Change how you communicate, change the relationship
There’s a saying that people don’t quit jobs, they quit bosses.
While there are times when an exit strategy is the best move, there are also times when you can take meaningful steps to improve your relationship and create trust with your manager.
We don’t pretend to be experts in the field of conflict management, but after almost 30 years, nine million profiles and tens of thousands of coaching conversations, we’ve learned a thing or two about the role of poor communications in relationship breakdown.
Could improving your communication skills save your job?
The communication strategies we outline below will improve your relationships with others and help you mitigate your own behaviors that could be negatively impacting those around you.
Whether or not you choose to stay at your role, it’s important to understand why tension may occur given different communication preferences, and the steps you can take to improve the situation.
Before we jump forward, it’s important to step back and talk about the new number one tool in your communications toolbox: the language of color energies.
Approaching your interpersonal relationships using the language of color energies, when done well - even when done half-way- changes everything.
Enhance communication skills with the language of color energies
Our research shows that people have communication and behavioral preferences aligned with Carl Jung’s personality theory:
- Extraversion vs. introversion
- Sensation vs. intuition
- Thinking vs. Feeling
It’s the unique combination of these dimensions that make us who we are and influence how we communicate and how we wish others would communicate with us.
People can share an interest, yet value different kinds of communication styles when talking about it. A large part of miscommunication and frustration in the office comes from assuming that others value the same communication style we value and will react to it as we would. But nothing could be further from the truth.
Understanding differences between our communications styles and learning how to honor those differences is crucial to keeping a relationship on even footing.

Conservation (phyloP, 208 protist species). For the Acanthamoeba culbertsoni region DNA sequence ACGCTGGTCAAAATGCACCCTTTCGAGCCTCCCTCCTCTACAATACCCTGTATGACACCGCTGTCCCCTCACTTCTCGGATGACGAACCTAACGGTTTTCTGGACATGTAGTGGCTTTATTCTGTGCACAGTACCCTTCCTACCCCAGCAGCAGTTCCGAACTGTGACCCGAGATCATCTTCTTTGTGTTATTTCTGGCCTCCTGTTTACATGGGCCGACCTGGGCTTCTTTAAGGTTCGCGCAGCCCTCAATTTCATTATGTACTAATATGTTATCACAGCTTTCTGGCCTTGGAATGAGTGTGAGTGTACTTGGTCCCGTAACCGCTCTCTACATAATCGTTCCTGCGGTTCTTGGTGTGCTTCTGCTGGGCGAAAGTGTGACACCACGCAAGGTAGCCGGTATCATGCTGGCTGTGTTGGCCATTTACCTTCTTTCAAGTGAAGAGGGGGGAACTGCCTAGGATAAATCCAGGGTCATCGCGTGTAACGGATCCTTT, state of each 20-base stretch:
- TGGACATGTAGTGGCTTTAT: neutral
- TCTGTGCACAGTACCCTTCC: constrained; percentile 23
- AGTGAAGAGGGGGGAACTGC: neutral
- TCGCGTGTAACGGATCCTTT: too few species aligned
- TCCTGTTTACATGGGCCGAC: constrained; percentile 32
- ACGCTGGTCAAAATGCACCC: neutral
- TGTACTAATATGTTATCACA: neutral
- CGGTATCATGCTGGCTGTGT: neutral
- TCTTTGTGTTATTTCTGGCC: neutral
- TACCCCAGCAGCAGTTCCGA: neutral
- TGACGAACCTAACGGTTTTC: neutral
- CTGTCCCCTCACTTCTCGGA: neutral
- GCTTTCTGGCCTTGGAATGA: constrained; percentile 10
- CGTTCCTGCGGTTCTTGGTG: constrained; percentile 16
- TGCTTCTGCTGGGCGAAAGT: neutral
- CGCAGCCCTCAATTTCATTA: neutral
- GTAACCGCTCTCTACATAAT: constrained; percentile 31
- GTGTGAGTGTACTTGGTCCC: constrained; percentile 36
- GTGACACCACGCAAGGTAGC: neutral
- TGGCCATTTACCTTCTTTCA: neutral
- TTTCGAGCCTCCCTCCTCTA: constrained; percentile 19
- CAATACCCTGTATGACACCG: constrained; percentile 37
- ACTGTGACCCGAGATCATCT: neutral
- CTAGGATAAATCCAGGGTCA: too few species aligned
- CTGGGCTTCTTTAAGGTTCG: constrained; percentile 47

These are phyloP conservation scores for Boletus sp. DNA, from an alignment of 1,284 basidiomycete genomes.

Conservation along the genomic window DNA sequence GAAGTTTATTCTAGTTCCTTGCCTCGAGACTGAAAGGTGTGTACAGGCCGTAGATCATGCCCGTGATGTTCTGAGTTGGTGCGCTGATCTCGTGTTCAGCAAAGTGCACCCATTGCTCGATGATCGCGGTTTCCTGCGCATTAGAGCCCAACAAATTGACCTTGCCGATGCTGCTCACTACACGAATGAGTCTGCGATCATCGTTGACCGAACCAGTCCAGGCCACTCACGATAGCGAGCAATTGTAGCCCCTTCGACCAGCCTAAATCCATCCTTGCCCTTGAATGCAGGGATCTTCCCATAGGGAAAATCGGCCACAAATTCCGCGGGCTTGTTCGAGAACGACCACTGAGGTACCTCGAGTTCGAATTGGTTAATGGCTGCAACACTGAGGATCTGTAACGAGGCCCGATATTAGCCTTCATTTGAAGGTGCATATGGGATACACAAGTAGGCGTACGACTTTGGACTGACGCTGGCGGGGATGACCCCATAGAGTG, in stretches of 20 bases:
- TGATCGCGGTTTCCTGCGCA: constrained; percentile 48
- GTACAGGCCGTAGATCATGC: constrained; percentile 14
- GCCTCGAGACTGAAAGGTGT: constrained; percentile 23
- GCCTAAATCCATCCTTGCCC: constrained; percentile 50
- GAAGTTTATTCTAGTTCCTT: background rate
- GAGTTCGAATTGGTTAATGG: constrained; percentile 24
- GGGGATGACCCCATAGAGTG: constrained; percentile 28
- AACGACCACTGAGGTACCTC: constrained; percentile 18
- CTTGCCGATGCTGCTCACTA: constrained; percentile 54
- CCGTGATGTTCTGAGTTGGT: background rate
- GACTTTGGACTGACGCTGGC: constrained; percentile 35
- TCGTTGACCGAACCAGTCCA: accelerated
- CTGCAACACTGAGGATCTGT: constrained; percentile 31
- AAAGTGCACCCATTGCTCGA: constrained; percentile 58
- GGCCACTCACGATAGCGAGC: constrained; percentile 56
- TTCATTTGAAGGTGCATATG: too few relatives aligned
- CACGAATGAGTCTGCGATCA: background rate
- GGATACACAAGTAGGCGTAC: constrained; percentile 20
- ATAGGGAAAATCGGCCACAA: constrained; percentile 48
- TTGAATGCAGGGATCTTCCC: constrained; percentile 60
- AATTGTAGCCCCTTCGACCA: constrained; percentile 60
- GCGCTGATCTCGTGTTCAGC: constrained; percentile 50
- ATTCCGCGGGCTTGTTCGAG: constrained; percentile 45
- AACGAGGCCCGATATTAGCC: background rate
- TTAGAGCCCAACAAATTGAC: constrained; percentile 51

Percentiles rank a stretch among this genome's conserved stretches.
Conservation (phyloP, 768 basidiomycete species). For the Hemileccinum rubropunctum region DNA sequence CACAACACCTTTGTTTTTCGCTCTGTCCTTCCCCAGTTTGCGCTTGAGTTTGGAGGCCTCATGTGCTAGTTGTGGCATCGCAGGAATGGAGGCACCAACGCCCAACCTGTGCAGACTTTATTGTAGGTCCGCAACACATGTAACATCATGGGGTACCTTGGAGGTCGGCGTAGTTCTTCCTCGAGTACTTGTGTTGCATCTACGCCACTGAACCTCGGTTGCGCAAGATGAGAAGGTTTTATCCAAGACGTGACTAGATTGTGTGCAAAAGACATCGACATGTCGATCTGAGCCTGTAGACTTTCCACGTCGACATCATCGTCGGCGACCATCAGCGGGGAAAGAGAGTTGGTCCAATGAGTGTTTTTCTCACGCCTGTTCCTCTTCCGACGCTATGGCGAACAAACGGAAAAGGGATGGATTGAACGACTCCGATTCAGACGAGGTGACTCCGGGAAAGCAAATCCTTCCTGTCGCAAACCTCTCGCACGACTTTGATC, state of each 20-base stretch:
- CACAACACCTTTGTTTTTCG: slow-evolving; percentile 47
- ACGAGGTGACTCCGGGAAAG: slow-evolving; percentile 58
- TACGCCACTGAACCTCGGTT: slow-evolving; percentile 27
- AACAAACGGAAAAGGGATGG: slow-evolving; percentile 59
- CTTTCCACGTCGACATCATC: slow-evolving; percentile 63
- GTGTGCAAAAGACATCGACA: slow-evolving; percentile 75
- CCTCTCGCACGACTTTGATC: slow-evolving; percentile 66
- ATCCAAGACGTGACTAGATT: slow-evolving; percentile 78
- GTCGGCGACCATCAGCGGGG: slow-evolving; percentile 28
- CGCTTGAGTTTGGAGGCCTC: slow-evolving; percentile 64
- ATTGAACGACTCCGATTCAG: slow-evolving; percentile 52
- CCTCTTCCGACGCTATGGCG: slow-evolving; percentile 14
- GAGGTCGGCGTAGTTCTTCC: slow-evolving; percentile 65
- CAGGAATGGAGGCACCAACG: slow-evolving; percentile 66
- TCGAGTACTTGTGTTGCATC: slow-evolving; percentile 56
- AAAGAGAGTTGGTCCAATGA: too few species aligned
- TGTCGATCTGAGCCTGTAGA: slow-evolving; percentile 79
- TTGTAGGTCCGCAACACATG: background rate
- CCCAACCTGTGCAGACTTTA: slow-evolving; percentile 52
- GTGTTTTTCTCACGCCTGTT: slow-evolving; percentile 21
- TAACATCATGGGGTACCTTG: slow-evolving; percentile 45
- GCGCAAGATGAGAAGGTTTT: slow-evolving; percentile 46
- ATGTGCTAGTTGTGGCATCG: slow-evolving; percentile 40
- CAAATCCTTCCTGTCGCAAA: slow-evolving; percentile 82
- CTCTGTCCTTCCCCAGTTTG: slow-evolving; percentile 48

Jung’s theories are startlingly effective, but they’re also complex, which is why, in 1993, Insights founders created a model that could easily be applied in a business environment. Today that model consists of four color energies: Fiery Red, Sunshine Yellow, Cool Blue and Earth Green.
These colors combine two aspects of Jung’s theory: how we interact with the world (extraversion vs. introversion) and how we make decisions (thinking vs. feeling)
Thinking: Cool Blue - Internal focus on knowledge, quality, reflection and consideration
Feeling: Earth Green - Internal focus on values, relationships, trust and support
Thinking: Fiery Red - External focus on action, direction, results and speed
Feeling: Sunshine Yellow - External focus on people, involvement, collaboration and ideas
Fact: People who lead with different color energies often show up differently in the office.
Color energies on a good day:
Start with self-awareness
Which color energy do you feel best reflects you ?
Don’t worry if you identify with a few. We all have a combination of the four color energies within us, and intuitively dial certain color energies up or down depending on our mood and what’s happening around us.
For example, perhaps you tend to lead with Fiery Red energy, extroverted and action-oriented. You may want – and expect – your projects to move along quickly. It’s all about the quick decisions and positive results, lots of action and the freedom of not having to overthink things. If something isn’t happening quickly enough, no problem, you can easily jump in and finish it yourself, and there’s nothing like a sea of checkmarks in your task list to make you feel at one with the world.
If Fiery Red color energy could talk, it would say, “Be brief, be bright, be gone.”
But there may also days when you feel lower key and cautious. On those days, you may dial down that Fiery Red color energy and instead lead with Cool Blue, introverted and process oriented. You may want to take a deeper dive into the information before making a decision. Those check marks don’t happen without a good workflow, and wouldn’t it be nice to set up a process so you can keep track of things?
If Cool Blue color energy could talk, it would say, “Give me details!”
Or perhaps it’s a Sunshine Yellow kind of day. You may feel social, extroverted and excited about your projects and co-workers. If you can’t meet over lunch as a team, you might be inclined to schedule a virtual team coffee simply to touch base and swap stories, and most of those stories will probably come from you. You may feel like congratulating a colleague for their amazing performance and secretly hope to be congratulated as well.
If Sunshine Yellow color energy could talk, it would say, “Involve me.”
Are you leading with Earth Green color energy today? If so, you might be quietly concerned about a colleague and discreetly reach out to make sure they’re okay. When asked about your thoughts on new software, your mind might immediately analyze what its impact will be on the people in your organization. You love mentoring and encouraging others, so it’s no wonder people often choose to confide in you.
If Earth Green color energy could talk, it would say, “Show me you care.”